Death & The King’s HorsemanPosted on: 06 May 2009 by Gareth Hargreaves
Laurence Green reviews Nobel Laureate Wole Soyinka’s spectacular new production at the National Theatre.
The nature of man and his relationship with death and the spiritual world is explored by Nobel Laureate Wole Soyinka in his play Death & The King’s Horseman which has opened at the NT’s Olivier auditorium in a spectacular new production directed by Rufus Norris.
The place is Nigeria, the year 1943. The king is dead and tonight his horseman must escort him to the ancestors. Indeed Elesin Oba has a single destiny. As he dances through the closing marketplace, flirting with the women, pursued by his praise-singer and an entourage of drummers,
Elesin promises to honour the ancient Yoruba custom of ritual suicide and so accompany his ruler in the final journey. But a life so rich is hard to leave, and this is a British colony where such customs are not tolerated no matter how sacred.
Set against the conflict of indigenous and invader, with the clash of values and cultures leading to inevitable tragedy, the play uses Elesin’s transition from the living to the dead to examine the essence of corruption and the power of the human will.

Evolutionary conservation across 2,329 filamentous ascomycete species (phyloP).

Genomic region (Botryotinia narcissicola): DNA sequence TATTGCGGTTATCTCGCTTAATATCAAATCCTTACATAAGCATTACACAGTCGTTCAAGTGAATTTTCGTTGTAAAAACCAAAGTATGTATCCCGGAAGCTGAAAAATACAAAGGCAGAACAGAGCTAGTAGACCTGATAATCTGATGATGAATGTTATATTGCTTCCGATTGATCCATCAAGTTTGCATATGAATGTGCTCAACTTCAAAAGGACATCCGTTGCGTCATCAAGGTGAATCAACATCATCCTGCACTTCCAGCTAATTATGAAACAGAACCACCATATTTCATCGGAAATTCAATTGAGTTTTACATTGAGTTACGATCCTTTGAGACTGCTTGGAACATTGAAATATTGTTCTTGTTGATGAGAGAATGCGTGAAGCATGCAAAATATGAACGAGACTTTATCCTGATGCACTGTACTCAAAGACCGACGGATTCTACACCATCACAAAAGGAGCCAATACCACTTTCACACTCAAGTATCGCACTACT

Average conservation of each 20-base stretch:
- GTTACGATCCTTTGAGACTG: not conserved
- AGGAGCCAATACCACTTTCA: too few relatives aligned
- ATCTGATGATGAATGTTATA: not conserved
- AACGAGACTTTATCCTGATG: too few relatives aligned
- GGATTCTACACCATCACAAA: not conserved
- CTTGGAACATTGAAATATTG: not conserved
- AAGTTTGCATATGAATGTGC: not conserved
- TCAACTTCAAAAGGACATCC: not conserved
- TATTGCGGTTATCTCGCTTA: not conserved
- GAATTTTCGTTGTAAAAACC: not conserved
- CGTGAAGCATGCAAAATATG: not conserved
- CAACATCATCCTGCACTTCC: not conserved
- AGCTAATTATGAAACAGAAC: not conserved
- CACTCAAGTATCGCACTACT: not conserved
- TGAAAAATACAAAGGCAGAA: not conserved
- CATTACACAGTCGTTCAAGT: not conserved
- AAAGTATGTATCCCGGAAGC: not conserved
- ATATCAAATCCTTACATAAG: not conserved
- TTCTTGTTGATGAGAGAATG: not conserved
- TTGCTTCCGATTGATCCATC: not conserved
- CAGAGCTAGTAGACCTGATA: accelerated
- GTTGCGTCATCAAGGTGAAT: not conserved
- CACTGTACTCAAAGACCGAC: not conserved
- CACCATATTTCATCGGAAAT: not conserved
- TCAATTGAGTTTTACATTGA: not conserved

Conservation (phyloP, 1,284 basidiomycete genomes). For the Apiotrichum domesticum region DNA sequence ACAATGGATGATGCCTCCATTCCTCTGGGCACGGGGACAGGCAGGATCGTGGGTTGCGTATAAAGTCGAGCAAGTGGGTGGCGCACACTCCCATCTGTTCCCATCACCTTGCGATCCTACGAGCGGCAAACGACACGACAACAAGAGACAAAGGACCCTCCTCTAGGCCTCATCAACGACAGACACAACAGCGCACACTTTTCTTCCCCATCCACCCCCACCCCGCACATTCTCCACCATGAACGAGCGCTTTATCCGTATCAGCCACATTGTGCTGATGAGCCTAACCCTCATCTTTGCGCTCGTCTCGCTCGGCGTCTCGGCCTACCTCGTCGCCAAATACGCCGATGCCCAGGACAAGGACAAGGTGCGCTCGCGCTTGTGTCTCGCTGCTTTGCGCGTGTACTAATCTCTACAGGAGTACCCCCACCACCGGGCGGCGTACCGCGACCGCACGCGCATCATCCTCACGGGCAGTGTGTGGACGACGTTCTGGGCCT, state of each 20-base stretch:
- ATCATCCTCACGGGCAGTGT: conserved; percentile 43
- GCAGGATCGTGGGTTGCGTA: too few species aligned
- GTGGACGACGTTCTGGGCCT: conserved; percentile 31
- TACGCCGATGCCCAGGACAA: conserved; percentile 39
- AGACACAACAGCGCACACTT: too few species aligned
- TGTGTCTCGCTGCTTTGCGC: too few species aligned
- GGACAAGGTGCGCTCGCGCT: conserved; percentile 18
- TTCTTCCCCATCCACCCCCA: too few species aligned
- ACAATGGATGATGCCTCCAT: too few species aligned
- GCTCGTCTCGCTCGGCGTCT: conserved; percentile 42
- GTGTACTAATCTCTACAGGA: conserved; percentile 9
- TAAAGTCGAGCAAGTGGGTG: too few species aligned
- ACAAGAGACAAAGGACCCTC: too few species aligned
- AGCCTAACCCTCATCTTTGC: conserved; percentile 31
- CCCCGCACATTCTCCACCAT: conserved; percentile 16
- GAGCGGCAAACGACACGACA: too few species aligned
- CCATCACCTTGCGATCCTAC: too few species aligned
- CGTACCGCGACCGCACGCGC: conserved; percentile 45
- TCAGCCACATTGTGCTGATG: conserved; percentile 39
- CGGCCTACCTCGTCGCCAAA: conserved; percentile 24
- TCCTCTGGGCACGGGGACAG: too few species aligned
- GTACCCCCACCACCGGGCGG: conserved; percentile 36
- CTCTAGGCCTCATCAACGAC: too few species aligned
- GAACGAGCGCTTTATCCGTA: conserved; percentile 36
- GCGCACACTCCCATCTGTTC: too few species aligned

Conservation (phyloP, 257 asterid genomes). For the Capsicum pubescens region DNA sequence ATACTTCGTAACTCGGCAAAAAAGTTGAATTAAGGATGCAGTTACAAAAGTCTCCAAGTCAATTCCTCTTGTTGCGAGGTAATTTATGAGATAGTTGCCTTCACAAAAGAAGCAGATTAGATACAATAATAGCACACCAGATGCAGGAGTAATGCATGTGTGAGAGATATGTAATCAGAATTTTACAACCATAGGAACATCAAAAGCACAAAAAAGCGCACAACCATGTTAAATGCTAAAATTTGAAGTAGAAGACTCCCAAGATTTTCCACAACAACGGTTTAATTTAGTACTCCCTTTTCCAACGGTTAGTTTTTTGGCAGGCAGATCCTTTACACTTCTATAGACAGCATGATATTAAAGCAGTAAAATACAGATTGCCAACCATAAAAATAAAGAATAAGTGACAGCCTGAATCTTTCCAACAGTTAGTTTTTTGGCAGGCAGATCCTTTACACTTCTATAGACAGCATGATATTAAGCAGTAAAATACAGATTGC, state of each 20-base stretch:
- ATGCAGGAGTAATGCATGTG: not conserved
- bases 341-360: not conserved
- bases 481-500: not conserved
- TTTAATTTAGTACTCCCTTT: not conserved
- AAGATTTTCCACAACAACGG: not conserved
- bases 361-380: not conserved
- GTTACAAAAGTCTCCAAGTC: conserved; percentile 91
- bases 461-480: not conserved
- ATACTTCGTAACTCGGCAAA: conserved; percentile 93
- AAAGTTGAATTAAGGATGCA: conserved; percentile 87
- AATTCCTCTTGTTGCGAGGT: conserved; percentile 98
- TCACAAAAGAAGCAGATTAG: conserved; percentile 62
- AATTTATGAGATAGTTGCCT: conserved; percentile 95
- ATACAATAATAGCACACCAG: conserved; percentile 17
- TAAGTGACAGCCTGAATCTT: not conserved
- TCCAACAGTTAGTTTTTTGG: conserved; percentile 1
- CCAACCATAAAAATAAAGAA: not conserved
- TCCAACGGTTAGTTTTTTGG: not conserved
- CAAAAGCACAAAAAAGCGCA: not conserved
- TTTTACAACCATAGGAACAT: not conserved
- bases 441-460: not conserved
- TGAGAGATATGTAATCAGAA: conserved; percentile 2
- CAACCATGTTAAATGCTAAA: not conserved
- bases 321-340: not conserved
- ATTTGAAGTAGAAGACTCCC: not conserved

As a dramatist Soyinka’s work links modern theatre with traditional popular African theatre with its integration of dance, music and action. Indeed this is a visually stunning production with members of the cast clad in brightly coloured costumes, impersonating standard lamps and covering themselves in raffia like mobile hay-ricks one minute and moving rhythmically to the pulsating beat of the drums the next.
Despite its subject matter this is a play that is often quite funny with the black actors donning whiteface make-up to parody the snobbish idiocies of the white colonial rulers.
However the somewhat thin storyline sags at times and the production would have benefited from being tighter and about twenty minutes shorter – the play runs for almost 2¾ hours. Yet throughout Soyinka’s profound poetry shines through, as exemplified by “a twilight whisper in the leaves” and “fortune was footloose this dawn, till you trapped him in a heartfelt wish that now returns to you” and makes this a work of unique distinction.
Under Rufus Norris’ firm direction the cast acquit themselves well, especially Nonso Anosie as a muscular and charismatic Elesin, Kobna Holdbrook-Smith who brings anger and anguish to the role of Olunde, the horseman’s son, Claire Benedict as the ‘mother of the market’ and Lucian Msamati and Jenny Jules who mock the British district officer and his wife with cruel panache.
By Laurence Green
Where: National Theatre’s Olivier auditorium.
When: Continues in repertory.
Box Office: 0207 452 3333
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